Monday, July 16, 2007

Plunging In

I needed to take a plunger to my heart, it gets bunged up like an old toilet (there's a pretty image for you) and needs to have old gunk forced out and flushed away. That's how I entered into the weekend. I was tired. My heart was clogged. I knew that this week when I was doing a consultation with a pair of really caring staff and a man with a disability who did constant self injury to his self esteem. After meeting them, and meeting him, I was able to give a few ideas for what to do next along with my absolute belief that there was a real hope for his future. One of the staff, cried.

That's usually enough to set me off, but while I was moved, I felt very distant from her feelings. It was an honour to be with them, they cared so much. And it was a privilege to listen to his dreams, he'd handed them to me gently. But deep inside I just wanted them to leave so the next people could come it. It was then I knew that I had some work to do because it was just work that I was doing. I wasn't just going through the motions, but I had lost the sense of emotion that makes things really matter to me.

I remember once talking to a parent and she looked at me, lost, and said, "I just get so tired of caring that sometimes I just stop. Things that matter, don't. It's like my heart gets all stopped up." It was then that the image of the toilet and the plunger first came into my head. And it worked for me. I asked her what she did when things got like that. I knew that she had precious little relief, a single mother, a severely disabled child, a nasty school board, it was a tough go for her. She said, "I take breaks," and pointed to her temple "up here."

That's advice that I have followed ever since. Taking breaks of time when 'up here' is still busy with work, with worry, with future, with agenda, with meetings, with unwritten reports, with undone consultations, with unfinished manuscripts, just doesn't work. I knew, this weekend, that I needed the a bit of space. So, I watched the birds on the feeder. We have thousands of birds dine with us daily. They're beautiful. So, I watched hours of 'Upstairs, Downstairs' and got caught up with Rose and the gang downstairs. So, I shopped for the makings of diabetic banana cream pie. So, we canned 5 jars of home made chili.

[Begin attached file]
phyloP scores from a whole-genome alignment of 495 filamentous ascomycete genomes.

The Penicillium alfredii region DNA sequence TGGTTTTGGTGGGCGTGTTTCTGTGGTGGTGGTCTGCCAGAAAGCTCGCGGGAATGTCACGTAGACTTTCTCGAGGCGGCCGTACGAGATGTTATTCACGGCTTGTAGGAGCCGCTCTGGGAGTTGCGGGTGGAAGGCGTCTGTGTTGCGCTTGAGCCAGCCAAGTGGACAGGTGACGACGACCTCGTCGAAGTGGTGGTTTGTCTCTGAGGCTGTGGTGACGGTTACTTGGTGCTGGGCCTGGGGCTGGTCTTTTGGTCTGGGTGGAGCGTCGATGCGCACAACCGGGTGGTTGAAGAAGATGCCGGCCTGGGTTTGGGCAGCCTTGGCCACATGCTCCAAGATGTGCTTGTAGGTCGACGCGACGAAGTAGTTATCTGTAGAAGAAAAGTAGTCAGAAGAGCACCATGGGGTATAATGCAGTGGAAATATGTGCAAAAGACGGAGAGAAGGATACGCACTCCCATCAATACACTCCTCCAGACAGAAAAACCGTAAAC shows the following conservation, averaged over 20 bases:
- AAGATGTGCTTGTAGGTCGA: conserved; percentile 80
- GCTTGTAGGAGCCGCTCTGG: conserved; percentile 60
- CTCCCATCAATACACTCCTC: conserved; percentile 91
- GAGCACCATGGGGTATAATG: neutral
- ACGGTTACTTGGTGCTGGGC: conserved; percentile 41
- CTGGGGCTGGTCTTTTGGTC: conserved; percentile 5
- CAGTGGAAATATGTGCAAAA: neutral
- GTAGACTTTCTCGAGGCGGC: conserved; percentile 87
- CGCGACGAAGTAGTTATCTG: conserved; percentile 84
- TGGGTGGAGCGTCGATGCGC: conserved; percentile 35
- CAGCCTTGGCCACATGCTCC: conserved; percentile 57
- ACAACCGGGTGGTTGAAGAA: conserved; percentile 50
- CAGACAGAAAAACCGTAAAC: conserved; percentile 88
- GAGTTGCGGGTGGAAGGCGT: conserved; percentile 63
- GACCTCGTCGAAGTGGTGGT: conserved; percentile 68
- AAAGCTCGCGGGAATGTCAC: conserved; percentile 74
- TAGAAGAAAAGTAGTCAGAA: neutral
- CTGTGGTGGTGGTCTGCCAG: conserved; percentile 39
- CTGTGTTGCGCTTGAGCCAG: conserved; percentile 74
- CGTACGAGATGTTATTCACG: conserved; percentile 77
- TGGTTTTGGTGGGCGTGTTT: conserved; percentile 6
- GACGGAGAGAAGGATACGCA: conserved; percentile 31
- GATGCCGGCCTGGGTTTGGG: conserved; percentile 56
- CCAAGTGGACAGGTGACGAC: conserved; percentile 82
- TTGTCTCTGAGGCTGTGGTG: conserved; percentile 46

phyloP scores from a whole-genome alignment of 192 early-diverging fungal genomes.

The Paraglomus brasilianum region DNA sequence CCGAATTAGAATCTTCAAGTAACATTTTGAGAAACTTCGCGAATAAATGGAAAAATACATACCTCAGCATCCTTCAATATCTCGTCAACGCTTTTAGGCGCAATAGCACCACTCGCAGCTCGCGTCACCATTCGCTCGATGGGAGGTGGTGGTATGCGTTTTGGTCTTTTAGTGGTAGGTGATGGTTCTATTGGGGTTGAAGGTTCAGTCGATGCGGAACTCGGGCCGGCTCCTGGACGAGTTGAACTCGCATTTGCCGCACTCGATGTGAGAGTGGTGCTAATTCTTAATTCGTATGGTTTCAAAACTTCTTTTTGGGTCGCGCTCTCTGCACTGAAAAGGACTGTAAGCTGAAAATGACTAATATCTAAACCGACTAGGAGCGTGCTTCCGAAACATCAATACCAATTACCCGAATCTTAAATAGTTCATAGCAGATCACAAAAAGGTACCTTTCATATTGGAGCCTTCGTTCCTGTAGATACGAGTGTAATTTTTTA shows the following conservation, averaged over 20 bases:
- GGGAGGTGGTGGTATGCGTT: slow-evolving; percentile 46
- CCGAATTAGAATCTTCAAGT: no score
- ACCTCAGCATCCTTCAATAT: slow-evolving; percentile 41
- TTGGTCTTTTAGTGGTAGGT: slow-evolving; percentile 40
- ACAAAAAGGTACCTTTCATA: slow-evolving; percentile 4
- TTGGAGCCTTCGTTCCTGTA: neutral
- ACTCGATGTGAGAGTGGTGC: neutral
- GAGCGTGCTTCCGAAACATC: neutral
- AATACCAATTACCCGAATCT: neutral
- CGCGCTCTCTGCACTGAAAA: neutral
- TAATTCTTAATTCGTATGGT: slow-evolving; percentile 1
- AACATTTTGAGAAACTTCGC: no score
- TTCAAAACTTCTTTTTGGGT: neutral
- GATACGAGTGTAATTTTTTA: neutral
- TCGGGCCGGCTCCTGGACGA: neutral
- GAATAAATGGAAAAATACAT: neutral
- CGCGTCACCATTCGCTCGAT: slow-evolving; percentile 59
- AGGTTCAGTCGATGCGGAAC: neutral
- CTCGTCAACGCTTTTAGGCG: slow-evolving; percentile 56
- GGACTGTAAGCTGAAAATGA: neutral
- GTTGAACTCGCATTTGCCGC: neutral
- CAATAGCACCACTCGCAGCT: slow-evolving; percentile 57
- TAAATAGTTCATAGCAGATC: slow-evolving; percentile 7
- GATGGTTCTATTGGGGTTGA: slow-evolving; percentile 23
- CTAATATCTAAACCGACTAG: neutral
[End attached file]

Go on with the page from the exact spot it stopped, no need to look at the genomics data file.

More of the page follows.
Then, at about 6 in the evening. I felt a renewed energy. Taking a plunger to my heart I pushed the gunk through and suddenly felt ready again. I knew that night that everything inside was working again. I thought of that staff, the one who cried over the need of her client. Suddenly I felt such a gratitude that there are those who are paid to care that actually do. Suddenly I felt, again, that rush of desire to be back in, to do it again.

I don't get burned out.

I get stopped up.

Thankfully everyone has a plunger.



Anonymous said...

Glad it's not just me then.
I find a regular PC MahJong session keeps my tubes clean enough till I can get a proper 'flush'

Anonymous said...

Another interesting question is how we help folk we support to relax and switch off. So many folk have lived in places of such stress that i know a number of folk who find it incredibly difficult to relax and to learn that relaxation is a skill that can be learnt. Personally i'm a huge fan of hypnotherapy relaxation techniques and am interested in how this can be used beneficially with people learning disabilities.


Jeff said...

I can so relate at times. I sometimes need something like that when I feel like the world is consuming me.

If you get a chance and I know you are busy check out my blog as I have passed an award on to you.


Celestine Chappell said...

Everyone needs a "plunger" at times. I personally spend time with the grandkids, or sit and pet the cat. I used to feel that I was selfish for needing to get away and "not care"; but time has shown me that I am better able to help others when I also take care of myself.

seahorse said...

Reading this, and some of your other recent posts, really made sense. I have a lot of admiration for your insight and wisdom.